A connectionist account of the emergence of the literal-metaphorical-anomalous distinction in young children
Thomas, Michael S.C. and Mareschal, Denis and Hinds, A. (2001) A connectionist account of the emergence of the literal-metaphorical-anomalous distinction in young children. In: 23rd Annual Conference of the Cognitive Science Society, 1-4 Aug 2001, Edinburgh, U.K..
We present the first developmental computational model of metaphor comprehension, which seeks to relate the emergence of a distinction between literal and non-literal similarity in young children to the development of semantic representations. The model gradually learns to distinguish literal from metaphorical semantic juxtapositions as it acquires more knowledge about the vehicle domain. In accordance with Keil (1986), the separation of literal from metaphorical comparisons is found to depend on the maturity of the vehicle concept stored within the network. The model generates a number of explicit novel predictions.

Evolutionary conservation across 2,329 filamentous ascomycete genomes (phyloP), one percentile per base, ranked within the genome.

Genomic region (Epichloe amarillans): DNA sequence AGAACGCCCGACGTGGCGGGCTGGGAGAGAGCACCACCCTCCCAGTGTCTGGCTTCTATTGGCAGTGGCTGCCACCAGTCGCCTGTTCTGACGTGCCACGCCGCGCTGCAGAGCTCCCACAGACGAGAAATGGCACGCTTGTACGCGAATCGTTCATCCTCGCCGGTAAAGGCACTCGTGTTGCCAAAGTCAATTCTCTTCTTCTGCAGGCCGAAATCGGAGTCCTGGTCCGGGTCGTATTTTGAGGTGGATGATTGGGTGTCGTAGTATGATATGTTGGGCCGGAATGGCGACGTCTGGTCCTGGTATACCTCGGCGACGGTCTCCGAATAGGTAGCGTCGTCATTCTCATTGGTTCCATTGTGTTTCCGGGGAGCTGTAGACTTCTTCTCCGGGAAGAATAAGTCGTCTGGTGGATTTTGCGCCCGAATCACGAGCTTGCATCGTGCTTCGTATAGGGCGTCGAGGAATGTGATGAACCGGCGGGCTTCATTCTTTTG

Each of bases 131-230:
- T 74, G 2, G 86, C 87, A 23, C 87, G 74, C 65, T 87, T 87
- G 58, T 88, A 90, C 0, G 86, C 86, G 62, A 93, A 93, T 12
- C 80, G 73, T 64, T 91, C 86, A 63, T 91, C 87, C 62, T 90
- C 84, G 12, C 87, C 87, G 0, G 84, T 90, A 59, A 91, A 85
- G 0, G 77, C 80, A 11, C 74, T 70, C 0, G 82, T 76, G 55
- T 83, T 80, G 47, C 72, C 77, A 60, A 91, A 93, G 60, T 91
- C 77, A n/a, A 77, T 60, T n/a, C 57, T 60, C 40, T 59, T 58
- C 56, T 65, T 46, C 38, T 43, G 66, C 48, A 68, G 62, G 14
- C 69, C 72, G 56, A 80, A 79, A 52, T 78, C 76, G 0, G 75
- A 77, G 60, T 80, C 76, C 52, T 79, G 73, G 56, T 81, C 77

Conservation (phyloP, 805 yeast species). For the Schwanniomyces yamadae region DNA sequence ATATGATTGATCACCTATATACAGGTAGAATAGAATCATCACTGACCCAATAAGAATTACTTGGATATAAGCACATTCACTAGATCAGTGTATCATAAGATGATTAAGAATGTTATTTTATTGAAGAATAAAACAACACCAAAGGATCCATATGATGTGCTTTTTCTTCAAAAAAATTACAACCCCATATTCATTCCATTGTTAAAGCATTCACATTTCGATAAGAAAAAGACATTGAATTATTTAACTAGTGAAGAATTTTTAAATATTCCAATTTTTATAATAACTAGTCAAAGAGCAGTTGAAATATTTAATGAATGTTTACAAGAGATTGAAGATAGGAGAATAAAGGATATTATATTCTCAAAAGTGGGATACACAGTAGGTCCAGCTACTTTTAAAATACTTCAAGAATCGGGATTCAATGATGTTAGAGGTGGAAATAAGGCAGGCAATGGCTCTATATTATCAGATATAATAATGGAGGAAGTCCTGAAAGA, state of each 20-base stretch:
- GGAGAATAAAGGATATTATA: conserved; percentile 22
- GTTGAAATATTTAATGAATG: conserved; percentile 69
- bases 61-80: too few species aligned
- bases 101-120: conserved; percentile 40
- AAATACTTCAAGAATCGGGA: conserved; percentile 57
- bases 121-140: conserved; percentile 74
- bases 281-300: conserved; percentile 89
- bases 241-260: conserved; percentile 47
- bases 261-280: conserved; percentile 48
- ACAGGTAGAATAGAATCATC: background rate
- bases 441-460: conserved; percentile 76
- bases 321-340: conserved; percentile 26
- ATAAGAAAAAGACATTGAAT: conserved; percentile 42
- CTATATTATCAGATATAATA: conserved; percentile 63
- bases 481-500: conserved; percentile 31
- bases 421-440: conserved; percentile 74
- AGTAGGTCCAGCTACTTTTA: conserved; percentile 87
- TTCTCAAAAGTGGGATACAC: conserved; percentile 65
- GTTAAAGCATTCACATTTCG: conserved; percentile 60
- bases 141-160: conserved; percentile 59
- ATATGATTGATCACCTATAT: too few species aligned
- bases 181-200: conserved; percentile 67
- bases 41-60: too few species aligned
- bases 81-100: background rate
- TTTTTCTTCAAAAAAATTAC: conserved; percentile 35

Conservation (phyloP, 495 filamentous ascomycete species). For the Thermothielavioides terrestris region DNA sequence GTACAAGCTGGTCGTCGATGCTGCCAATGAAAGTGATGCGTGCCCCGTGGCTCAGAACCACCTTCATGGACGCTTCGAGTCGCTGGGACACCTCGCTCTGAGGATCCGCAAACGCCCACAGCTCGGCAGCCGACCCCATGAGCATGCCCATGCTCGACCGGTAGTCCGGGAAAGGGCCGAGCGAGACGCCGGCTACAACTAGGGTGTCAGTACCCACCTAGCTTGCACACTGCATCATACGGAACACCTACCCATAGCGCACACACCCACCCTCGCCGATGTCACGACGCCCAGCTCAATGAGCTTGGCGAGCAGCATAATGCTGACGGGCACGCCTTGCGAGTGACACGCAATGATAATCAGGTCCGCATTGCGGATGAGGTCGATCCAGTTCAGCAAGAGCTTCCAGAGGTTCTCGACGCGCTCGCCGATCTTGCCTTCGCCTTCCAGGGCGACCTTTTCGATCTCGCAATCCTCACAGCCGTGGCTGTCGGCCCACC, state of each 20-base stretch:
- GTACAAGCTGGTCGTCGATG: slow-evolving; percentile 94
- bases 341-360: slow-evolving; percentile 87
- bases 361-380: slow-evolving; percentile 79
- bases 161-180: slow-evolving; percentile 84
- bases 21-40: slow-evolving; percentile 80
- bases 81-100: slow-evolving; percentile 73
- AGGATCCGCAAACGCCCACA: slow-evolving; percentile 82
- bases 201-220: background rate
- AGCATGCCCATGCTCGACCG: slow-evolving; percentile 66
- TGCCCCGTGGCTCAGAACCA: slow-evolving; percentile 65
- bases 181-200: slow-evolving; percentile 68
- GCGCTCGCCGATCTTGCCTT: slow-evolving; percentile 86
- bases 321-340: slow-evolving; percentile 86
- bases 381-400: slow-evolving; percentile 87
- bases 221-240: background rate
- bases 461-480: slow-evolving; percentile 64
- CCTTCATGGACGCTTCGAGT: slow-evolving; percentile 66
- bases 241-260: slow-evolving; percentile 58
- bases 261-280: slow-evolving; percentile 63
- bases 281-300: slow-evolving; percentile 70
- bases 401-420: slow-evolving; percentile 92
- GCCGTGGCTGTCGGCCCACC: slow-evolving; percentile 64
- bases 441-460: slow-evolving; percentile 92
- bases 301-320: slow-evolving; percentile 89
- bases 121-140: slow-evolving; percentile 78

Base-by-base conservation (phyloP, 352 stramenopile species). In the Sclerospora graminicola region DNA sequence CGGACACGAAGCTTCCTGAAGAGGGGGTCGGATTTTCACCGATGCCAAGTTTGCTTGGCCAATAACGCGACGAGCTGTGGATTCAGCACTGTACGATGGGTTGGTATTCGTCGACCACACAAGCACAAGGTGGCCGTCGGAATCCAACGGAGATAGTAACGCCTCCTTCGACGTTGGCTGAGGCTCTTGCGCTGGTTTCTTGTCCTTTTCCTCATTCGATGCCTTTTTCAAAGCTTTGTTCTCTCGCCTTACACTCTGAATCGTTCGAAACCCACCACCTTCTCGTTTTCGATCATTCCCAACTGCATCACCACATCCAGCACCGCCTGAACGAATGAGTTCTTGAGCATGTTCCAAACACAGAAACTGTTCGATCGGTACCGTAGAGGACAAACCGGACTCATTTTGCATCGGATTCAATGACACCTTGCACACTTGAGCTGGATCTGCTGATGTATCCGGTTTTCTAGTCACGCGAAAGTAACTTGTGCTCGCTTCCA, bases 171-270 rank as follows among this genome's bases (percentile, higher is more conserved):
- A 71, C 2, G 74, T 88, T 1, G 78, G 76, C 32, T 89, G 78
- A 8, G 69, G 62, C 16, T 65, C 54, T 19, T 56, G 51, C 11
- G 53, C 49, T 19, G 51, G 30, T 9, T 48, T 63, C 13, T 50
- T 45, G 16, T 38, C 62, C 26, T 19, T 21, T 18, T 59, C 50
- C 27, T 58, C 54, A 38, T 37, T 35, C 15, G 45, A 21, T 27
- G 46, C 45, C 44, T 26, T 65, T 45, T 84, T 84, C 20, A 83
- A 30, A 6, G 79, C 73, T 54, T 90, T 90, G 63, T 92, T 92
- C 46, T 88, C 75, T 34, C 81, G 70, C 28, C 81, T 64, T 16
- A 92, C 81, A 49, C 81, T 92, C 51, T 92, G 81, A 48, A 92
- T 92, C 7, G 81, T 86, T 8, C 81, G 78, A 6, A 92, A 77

|Item Type:||Conference or Workshop Item (Paper)|
|Additional Information:||Published in: Moore, J.D. and Stenning, K., eds. 2001. The Proceedings of the 23rd Annual Conference of the Cognitive Science Society. Mahwah, NJ: Erlbaum. ISBN: 9780805841520|
|School:||Birkbeck Schools and Departments > School of Science > Psychological Sciences|
|Research Centre:||Educational Neuroscience, Centre for, Birkbeck Knowledge Lab, Brain and Cognitive Development, Centre for (CBCD)|
|Depositing User:||Sarah Hall|
|Date Deposited:||29 Feb 2012 09:13|
|Last Modified:||09 Dec 2016 11:15|
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